In Dr. Melander’s opinion, the best providers in the field of musculoskeletal injury are able to draw from multiple disciplines to create the most efficient and impactful care strategy for their patients.  If you are injured or hurting and not sure what to do, please reach out, it will be our greatest pleasure to help you.

    We serve Newburyport and surrounding North Shore communities, including: Newbury, West Newbury, Rowley, Byfield, Georgetown, Amesbury, Salisbury, Ipswich, Seabrook NH, Hampton NH, Rye NH.

    Pain Relief

    Graston can be effective in treating certain painful conditions

    Reduce Muscle Tension

    Graston can help loosen up areas of muscle tightness

    Scar Tissue

    Graston can help reduce visible scarring from prior injury

    Chiropractic FAQs

    We've compiled a list of common chiropractic questions to help you get all the answers you are looking for. If you have additional questions if our chiropractic and treatment services in North Shore would be a good fit for you, please contact our team. 

    How do I know if I should see a chiropractor?

    Chiropractors are trained in the evaluation and management (IE: treatment) of issues affecting the neuromusculoskeletal system (muscles, joints, connective tissue, nerves).  Many people associate chiropractic care with the spine only, but this is an inaccurate reflection of many chiropractors in the 21st century who are experts in treating spinal issues AND extremity issues (arms and legs).  As a general rule of thumb, if you have a painful condition that does not get better given a few days of activity modification you may want to consult a professional like a chiropractor.  Your chiropractor should be able to evaluate your painful condition, offer you some perspective and guidance relative to the painful condition, and help you care for the painful condition if treatment is warranted.  Like any profession though, each chiropractor has different clinical experience and different post-graduate education that may lend their practice toward a focus on sports injuries or pregnancy/neonatal care or neurologic issues or nutritional issues to name just a few.  If you are considering seeing a chiropractor, make sure that their experience and skill set seems like a proper match for your complaint and your ultimate goals.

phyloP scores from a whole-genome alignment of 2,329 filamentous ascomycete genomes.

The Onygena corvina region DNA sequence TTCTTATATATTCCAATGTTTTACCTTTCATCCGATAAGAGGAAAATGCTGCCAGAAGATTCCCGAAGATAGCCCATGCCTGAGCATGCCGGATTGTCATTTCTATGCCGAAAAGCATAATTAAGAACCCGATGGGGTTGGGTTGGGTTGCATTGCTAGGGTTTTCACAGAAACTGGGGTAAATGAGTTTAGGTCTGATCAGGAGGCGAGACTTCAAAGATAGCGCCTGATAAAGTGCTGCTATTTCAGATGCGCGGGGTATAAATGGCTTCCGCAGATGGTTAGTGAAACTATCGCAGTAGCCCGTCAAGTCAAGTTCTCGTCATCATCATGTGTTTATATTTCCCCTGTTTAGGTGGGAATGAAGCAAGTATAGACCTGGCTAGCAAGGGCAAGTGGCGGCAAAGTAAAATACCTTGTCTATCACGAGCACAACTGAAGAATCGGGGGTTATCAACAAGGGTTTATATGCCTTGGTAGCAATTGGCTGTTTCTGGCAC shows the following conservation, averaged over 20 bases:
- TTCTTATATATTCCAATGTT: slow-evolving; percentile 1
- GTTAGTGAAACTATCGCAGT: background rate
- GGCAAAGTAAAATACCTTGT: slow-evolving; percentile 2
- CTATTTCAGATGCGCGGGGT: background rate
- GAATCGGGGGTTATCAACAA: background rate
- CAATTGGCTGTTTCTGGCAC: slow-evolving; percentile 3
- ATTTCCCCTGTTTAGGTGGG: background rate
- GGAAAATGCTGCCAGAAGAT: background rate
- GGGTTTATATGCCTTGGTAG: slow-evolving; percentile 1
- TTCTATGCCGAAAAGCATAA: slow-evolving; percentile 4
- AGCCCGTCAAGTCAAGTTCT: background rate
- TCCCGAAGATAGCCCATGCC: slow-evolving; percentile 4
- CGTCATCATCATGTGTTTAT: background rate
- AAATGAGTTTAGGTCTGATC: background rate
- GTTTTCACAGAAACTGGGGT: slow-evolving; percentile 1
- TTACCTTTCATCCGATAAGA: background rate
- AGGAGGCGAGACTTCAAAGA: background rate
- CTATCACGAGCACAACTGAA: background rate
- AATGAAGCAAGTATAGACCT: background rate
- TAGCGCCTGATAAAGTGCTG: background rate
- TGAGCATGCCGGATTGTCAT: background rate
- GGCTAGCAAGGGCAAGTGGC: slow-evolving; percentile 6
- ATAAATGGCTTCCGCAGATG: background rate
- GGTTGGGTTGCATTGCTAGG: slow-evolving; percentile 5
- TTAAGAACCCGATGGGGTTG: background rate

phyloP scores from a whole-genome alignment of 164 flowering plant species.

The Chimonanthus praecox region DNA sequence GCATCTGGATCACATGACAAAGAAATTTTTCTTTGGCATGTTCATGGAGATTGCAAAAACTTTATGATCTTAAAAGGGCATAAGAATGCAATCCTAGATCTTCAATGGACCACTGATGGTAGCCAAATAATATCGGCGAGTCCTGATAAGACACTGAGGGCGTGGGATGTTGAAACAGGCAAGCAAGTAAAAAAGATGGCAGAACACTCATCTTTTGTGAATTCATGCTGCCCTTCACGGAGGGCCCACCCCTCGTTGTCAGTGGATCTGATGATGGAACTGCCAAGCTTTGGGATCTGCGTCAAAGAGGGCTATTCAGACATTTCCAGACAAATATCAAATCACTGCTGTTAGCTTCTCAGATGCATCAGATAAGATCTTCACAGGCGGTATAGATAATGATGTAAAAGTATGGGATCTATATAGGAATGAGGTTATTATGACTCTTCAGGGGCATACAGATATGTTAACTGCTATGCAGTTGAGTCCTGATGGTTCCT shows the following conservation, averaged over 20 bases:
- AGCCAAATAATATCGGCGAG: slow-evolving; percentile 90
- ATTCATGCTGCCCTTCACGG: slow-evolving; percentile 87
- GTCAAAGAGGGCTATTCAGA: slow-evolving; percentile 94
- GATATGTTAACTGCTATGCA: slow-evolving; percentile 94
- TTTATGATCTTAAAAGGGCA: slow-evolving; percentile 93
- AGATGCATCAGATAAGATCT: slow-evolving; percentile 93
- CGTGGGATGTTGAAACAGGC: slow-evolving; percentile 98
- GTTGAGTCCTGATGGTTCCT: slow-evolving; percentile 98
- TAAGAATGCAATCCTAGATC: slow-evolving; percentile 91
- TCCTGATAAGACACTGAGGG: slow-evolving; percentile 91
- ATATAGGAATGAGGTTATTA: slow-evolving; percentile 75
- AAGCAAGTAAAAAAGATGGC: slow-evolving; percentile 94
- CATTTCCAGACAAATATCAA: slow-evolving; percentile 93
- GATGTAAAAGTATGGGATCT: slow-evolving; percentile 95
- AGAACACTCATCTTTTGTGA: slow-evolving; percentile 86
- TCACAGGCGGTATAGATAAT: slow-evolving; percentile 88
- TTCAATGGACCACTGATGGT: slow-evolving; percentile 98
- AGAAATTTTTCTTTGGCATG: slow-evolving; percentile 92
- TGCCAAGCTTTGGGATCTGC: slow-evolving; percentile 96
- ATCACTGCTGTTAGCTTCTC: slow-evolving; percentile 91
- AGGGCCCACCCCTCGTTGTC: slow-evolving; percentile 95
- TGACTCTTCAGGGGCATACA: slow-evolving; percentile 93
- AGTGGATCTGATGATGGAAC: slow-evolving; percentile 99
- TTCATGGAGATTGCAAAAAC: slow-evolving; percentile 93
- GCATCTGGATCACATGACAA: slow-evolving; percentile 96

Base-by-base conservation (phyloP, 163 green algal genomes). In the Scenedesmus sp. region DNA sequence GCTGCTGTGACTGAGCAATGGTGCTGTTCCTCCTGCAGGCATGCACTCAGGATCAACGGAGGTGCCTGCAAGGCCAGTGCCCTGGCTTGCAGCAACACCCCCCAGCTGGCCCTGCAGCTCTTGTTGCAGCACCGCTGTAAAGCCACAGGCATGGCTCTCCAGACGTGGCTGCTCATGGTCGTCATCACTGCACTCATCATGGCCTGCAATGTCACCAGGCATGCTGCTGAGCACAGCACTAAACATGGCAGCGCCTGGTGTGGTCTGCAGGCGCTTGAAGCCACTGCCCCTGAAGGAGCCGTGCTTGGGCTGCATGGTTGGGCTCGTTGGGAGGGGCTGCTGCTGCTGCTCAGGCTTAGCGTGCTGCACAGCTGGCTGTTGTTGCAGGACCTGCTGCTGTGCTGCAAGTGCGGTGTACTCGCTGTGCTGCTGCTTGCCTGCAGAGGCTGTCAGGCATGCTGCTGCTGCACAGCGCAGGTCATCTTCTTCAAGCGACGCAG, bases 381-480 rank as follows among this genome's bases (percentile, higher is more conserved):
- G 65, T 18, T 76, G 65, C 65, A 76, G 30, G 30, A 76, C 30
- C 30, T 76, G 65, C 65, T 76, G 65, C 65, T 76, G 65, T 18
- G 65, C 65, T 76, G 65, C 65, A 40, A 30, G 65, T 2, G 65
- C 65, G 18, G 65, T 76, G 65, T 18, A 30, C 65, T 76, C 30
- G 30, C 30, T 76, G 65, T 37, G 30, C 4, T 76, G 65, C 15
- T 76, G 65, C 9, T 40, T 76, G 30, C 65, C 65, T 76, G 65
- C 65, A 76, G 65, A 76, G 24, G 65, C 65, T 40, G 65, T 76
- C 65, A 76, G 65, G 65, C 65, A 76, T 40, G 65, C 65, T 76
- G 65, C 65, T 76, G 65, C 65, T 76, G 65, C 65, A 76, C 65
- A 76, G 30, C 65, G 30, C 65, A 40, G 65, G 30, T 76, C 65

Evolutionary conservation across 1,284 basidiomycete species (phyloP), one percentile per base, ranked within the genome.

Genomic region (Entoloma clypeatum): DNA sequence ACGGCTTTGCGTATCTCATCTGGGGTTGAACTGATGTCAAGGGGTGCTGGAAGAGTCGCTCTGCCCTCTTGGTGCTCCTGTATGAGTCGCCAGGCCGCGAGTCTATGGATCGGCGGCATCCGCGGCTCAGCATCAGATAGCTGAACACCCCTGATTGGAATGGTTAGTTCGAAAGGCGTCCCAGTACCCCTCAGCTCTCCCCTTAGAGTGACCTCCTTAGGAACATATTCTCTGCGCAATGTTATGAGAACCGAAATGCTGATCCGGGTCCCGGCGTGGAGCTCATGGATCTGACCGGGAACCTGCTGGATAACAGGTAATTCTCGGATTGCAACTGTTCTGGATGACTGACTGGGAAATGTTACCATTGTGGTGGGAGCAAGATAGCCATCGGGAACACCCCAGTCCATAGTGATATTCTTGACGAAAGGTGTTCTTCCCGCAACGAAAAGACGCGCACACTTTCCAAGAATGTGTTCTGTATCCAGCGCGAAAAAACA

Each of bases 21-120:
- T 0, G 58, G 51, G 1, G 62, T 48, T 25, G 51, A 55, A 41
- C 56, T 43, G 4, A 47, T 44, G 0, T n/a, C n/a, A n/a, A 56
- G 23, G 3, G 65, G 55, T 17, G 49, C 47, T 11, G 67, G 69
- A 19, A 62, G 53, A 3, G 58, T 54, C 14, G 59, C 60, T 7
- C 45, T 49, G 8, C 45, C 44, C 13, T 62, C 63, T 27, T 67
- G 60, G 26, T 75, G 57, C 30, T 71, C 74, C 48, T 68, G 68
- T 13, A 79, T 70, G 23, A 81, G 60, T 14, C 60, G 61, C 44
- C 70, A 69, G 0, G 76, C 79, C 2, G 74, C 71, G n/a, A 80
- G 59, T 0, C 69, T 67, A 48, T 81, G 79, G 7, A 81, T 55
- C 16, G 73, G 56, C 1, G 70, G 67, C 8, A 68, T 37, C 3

How do I choose a good chiropractor?

    Choosing a good chiropractor does not have to be a complicated process.  To begin with, ask your friends or family if they know someone they trust and can vet for you.  Next, check online as most chiropractors should have fairly informative websites relative to their clinical interests and experience that may help indicate whether they are a good fit for your issue.  If you are still not sure who to see after taking those steps, call your prospective chiropractor’s office as either the staff or the chiropractor will be more than happy to answer any questions and tell you if your issue is something commonly treated in that office.  Many people also like to read online reviews and while some online reviews can be misleading, if the significant majority of a chiropractor’s reviews are super positive then chances are you can trust the expertise of that provider.  Lastly, and arguably the most important step in choosing a good chiropractor, remember that you are in total control of your healthcare decision making.  If you go to an initial or follow-up appointment and you are not absolutely confident in the assessment and plan your chiropractor has rendered, then seek a second opinion.